How to protect yourself from excessive UV exposure this summer
LEXINGTON, Ky. (WKYT) - It’s summertime across the country, meaning people of all ages are heading outside to enjoy the warm weather.
While the sunshine can be wonderful, it can sometimes hold a hidden bite.
During the summer months, WKYT uses a chart referred to as the UV index to inform the public about the risk of sun exposure for the day. This index measures ultraviolet rays that come from the sun and how their strength might affect human health.
While UV rays do have some benefits, including the creation of Vitamin D, they can also cause associated health risks.
“When your skin cells meet the sun, there is DNA damage, and as a result, the skin cells can turn over rapidly, creating fine lines, wrinkles, pigmentation, but also skin cancer if you get too much,” Dermatologist Sarah Dougherty said.
The UV Scale ranges from 0-11+, with each level holding a unique risk as Levels 0-2 means no protection is needed, 3-7 means sunscreen of SPF 15 is recommended and sunglasses and a hat are encouraged. Finally, 8-11+ means extra protection is required, applying sunscreen on all exposed skin.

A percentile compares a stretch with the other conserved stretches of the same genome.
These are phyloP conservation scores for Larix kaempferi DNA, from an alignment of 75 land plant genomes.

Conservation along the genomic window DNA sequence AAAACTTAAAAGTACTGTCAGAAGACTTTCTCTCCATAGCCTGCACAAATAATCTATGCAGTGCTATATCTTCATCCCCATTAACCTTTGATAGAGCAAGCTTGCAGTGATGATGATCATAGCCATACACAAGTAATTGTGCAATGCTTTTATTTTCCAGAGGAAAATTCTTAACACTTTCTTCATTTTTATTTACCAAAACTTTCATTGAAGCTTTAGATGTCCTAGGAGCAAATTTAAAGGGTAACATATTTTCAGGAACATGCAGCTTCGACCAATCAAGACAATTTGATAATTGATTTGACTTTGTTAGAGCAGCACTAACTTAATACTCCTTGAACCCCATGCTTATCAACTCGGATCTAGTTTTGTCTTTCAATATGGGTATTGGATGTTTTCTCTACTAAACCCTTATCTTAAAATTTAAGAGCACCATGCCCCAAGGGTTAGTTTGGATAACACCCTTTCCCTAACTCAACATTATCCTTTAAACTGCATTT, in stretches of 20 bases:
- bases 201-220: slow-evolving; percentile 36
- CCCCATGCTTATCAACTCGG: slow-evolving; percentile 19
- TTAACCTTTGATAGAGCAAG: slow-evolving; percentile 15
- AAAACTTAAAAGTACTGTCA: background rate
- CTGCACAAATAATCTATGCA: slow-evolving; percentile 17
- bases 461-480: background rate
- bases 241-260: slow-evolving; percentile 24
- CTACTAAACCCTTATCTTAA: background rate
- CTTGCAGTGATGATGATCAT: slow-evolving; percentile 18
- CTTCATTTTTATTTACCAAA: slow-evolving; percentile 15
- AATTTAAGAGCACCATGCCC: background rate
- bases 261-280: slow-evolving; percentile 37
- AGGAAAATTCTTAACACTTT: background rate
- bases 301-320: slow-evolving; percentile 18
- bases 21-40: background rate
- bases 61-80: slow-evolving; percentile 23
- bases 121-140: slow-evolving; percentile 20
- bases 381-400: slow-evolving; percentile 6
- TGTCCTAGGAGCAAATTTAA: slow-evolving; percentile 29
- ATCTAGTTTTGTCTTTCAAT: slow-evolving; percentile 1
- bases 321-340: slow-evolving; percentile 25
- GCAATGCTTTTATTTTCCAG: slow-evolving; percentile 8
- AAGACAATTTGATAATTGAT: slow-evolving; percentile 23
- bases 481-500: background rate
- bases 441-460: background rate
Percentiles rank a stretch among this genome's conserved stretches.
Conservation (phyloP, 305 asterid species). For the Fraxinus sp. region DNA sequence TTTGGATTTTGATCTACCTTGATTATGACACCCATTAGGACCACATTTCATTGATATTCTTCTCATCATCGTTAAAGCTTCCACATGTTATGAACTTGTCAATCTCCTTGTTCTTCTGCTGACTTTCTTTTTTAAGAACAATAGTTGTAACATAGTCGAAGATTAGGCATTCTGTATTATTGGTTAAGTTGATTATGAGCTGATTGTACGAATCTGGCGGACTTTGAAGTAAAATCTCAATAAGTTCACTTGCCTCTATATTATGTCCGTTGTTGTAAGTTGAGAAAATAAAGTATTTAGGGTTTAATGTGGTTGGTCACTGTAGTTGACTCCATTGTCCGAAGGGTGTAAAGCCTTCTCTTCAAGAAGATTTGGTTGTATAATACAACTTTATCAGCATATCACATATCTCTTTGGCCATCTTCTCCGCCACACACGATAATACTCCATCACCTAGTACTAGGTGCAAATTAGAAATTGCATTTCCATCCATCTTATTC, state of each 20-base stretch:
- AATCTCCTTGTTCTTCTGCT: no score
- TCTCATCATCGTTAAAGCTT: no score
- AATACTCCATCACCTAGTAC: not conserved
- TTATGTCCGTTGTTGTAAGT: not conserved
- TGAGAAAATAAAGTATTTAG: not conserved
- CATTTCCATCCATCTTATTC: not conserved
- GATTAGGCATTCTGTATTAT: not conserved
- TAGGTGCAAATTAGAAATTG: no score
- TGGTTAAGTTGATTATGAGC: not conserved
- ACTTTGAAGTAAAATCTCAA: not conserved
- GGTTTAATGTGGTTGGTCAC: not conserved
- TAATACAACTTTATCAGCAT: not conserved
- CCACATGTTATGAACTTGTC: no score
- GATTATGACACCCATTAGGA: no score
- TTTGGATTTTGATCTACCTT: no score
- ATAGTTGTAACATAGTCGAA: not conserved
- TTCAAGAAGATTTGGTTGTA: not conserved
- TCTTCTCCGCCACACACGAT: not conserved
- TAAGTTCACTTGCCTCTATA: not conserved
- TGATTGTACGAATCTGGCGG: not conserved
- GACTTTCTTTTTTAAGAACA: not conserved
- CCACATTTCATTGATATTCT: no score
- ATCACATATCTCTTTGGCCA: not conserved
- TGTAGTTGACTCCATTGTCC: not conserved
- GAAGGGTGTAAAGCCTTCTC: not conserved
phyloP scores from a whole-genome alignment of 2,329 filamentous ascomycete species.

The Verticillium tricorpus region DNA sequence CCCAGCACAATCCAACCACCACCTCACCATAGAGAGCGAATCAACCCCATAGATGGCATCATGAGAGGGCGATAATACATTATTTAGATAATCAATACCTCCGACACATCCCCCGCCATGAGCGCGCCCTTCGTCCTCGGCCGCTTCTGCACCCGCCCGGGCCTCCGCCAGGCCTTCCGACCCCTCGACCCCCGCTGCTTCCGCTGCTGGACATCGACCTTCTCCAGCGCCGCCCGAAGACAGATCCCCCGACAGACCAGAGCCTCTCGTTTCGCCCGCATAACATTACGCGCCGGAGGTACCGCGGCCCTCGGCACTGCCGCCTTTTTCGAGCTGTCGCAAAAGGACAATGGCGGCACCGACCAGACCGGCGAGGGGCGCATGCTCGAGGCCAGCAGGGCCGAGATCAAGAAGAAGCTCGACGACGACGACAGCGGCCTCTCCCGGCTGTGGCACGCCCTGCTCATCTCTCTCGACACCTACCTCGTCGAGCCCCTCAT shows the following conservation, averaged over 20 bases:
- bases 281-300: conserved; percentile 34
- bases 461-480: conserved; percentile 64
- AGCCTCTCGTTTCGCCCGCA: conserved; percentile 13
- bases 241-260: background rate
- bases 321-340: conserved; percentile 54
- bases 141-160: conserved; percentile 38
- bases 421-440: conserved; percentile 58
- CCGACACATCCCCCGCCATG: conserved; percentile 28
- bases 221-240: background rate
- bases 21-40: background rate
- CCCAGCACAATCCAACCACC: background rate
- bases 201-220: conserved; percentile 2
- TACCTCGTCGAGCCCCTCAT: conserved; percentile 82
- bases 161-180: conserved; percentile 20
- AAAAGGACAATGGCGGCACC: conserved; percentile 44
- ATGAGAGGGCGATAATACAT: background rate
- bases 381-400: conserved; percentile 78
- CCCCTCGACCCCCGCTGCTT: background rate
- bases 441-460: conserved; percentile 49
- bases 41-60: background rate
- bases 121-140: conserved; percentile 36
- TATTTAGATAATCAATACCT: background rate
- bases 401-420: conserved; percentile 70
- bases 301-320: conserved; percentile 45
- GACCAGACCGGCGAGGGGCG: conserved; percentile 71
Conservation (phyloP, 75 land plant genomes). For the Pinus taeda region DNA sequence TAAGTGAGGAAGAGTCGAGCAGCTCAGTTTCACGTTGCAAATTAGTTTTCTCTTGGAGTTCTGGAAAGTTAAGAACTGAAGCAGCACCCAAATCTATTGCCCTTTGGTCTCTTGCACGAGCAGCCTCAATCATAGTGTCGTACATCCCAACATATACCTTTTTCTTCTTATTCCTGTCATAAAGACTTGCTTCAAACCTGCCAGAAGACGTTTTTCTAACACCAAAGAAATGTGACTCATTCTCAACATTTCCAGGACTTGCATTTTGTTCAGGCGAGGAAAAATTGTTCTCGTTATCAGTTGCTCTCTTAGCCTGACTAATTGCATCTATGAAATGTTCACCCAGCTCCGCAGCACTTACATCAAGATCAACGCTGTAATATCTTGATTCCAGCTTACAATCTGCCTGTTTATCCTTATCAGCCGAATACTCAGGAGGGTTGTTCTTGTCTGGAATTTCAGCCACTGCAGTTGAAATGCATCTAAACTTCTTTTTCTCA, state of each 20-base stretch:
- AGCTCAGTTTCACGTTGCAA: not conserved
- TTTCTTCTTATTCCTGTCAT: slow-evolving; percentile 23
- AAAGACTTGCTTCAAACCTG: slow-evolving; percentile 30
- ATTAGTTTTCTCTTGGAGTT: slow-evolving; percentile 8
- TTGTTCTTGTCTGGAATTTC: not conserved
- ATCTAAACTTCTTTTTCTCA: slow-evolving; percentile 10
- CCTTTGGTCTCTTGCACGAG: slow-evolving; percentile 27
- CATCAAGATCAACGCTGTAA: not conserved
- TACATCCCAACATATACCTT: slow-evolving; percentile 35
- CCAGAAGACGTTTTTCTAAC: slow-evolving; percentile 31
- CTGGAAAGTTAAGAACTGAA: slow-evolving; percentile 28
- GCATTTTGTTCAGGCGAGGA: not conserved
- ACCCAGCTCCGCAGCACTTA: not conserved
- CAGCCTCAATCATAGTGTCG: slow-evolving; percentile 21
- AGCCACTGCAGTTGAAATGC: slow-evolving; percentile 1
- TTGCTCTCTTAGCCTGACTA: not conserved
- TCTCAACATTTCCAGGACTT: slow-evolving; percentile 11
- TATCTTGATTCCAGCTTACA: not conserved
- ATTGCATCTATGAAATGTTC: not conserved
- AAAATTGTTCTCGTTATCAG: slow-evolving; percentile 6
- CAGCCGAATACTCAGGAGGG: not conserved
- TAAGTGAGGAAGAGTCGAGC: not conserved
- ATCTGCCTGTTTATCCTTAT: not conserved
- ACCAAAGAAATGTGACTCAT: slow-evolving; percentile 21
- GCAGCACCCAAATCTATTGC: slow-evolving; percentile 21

Kevin Hall of the Lexington Health Dept recommends taking precautionary measures throughout the summer months.
“First of all, put on sunscreen, and you want to reapply that according to the directions on the bottle or can. So it’s usually every hour or two hours, depending on what you are doing,” said Hall.
There’s a common misconception that the hotter it is outside, the more likely you are to develop a sunburn. But, the amount of UV rays that reach the earth on any given day is not affected by air temperature or brightness. When the sun sits high in the sky, the UV index is higher.
An easy way to tell how much UV exposure you are getting is to look for your shadow. If your shadow is taller than you are, like in the early morning and late afternoon, your UV exposure is likely to be lower. If your shadow is shorter than you are around midday, you are being exposed to higher levels of UV radiation.
“There’s anything you can do to get that extra protection to your skin will pay off. It will keep your skin healthier - and help you avoid the potential for skin cancer,” Hall said.
So in the coming summer months, make sure to double-check the UV index before heading out to enjoy the summer sun.
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